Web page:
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How to Pack for Adventure Travel

The two great sins of packing are overdoing it and leaving important stuff behind. Follow these tips to make sure you and all the essentials get where you’re going.

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In the past 18 months, I’ve boarded airplanes more than 30 times in a dozen countries. Each time, I’ve gotten a bit better at packing and a bit less likely to forget things that make traveling easier. Here are my suggestions for stress-free packing for your next adventure.

Choose the best luggage

Choosing the right luggage is sometimes the hardest part of packing. It’s important to be nimble while navigating crowds and narrow alleyways, but bringing a pack that’s too small can create other challenges. If everything only just fits in your pack, you may end up wasting a lot of time repacking when you move hotels.

A wheeled suitcase, a duffel, and a backpack all have pros and cons. When I’m deciding which type to bring, I consider how often and for how long I’ll need to carry my luggage. I also think about the weather forecast and whether I’d be dragging a suitcase over cobblestones or need to climb a lot of stairs. Lately, my go-to bags have been a Gregory Proxy 65 backpack and a small tote or waterproof duffel. I’d much rather wear my luggage than carry it by the handles. Plus, the straps are all removable and tuck away to protect them from damage when it’s checked. This pack also has a huge capacity and tons of internal and external pockets so I know where everything is and can store my dirty clothes separately from the clean ones.

White woman stands on train platform holding camera with jade colored Gregory Proxy backpack on the ground beside her.

The Gregory Proxy keeps clean clothing and wet or dirty gear divided with its water-resistant ActiveShield compartment, and your laptop, business materials, and travel accessories in place with multiple pockets.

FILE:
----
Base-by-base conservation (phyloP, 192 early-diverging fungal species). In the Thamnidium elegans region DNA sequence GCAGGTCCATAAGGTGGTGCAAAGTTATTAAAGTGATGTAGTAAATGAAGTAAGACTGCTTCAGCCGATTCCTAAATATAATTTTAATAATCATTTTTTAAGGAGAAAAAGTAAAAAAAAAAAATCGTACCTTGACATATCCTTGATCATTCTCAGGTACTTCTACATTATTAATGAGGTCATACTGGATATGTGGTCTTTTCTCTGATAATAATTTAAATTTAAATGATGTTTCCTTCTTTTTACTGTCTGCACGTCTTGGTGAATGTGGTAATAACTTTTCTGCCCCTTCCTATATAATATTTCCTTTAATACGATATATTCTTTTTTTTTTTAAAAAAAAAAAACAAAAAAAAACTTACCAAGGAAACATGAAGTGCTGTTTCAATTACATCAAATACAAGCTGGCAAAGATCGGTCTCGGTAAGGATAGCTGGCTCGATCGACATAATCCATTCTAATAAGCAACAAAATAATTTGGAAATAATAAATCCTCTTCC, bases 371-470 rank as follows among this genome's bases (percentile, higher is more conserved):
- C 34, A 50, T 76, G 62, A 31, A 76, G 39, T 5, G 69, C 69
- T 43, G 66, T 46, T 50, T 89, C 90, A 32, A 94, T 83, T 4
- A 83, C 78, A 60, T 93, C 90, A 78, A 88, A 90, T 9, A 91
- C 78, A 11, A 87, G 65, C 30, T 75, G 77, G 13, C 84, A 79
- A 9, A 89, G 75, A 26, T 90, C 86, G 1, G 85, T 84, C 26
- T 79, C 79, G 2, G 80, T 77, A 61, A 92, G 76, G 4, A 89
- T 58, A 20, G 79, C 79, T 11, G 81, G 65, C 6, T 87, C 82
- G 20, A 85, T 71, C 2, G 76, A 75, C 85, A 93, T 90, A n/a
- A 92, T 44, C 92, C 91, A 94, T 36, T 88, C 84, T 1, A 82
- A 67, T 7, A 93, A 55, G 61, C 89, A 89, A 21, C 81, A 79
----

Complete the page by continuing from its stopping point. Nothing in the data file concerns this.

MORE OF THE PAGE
If you’re shopping for new luggage, take time to examine each option and the purpose each pocket can serve. I live out of a suitcase more often than not these days, so I’m willing to carry a bit of extra weight to feel organized. You may be the opposite, and a lighter-weight, less fully-featured bag may be the best route for you.

Make a list

I usually start a packing list a couple of weeks before I leave for a trip. Not only does it give me time to find the right clothes for the weather and activities of my trip, I also have plenty of time to remember the random things that are easy to forget when packing last-minute. Part of my process involves Googling “packing list [city I’m going to]” for oddball suggestions. When I went to Mexico City, one site suggested bringing a GRAYL water filter to avoid single-use plastic bottles. I hadn’t even thought about planning for water until I read that list.

Starting early is especially helpful for remembering the little things. I always make sure to bring a sleep mask and a natural sleep aid like melatonin and/or Sleepytime Tea when I take a long-haul flight. Headphones are easy to forget and expensive to replace. I also research currency exchange rates and most common forms of payment before leaving. In many countries, you can use a credit card for everything. In others, cash is king. Either way, be sure to have a debit card with you—put it on the list. In my experience, it’s always cheaper to get cash from an ATM than to exchange U.S. dollars a kiosk at the airport.

Get organized

Two people put things away in their Gregory backpacks on an airport floor.

Utilizing all pockets makes accessing your items you need easier during travel.

Once I start packing, I find it helpful to organize everything I want to bring before I start arranging it in my pack. It’s much easier when I can see everything together to identify what’s missing and what’s not needed. I stack clothes in folded, organized piles by type – pants, shirts, socks, etc. Once I have my piles, I Kon-Mari them: Do I need three pairs of hiking pants? Can I get by with one pair of jeans? Every article of clothing I can do without is one less thing to carry. It’s also one more space for something I want to bring home. Making a game out of reducing your luggage can be helpful. Try challenging yourself to nix three things from your piles. Challenge yourself to dump one more before you leave for the airport.

Pack smart

Packing cubes serve two purposes: First, they keep your stuff accessible. On a recent trip to camp in the Swedish Arctic, my slippers and sleep layers went in the same packing cube. This way, I avoided digging through my backpack in the snow to find warm clothes. Second, packing cubes can help compress your clothing so you have more space. Rolling your items can help save space and make it easier to identify what’s what. It takes more time to go through a stack of flat-folded items. Toward the end of your trip, they can also help you keep smelly clothes away from clean ones. I always make sure to have a small stuff sack for dirty socks and underwear.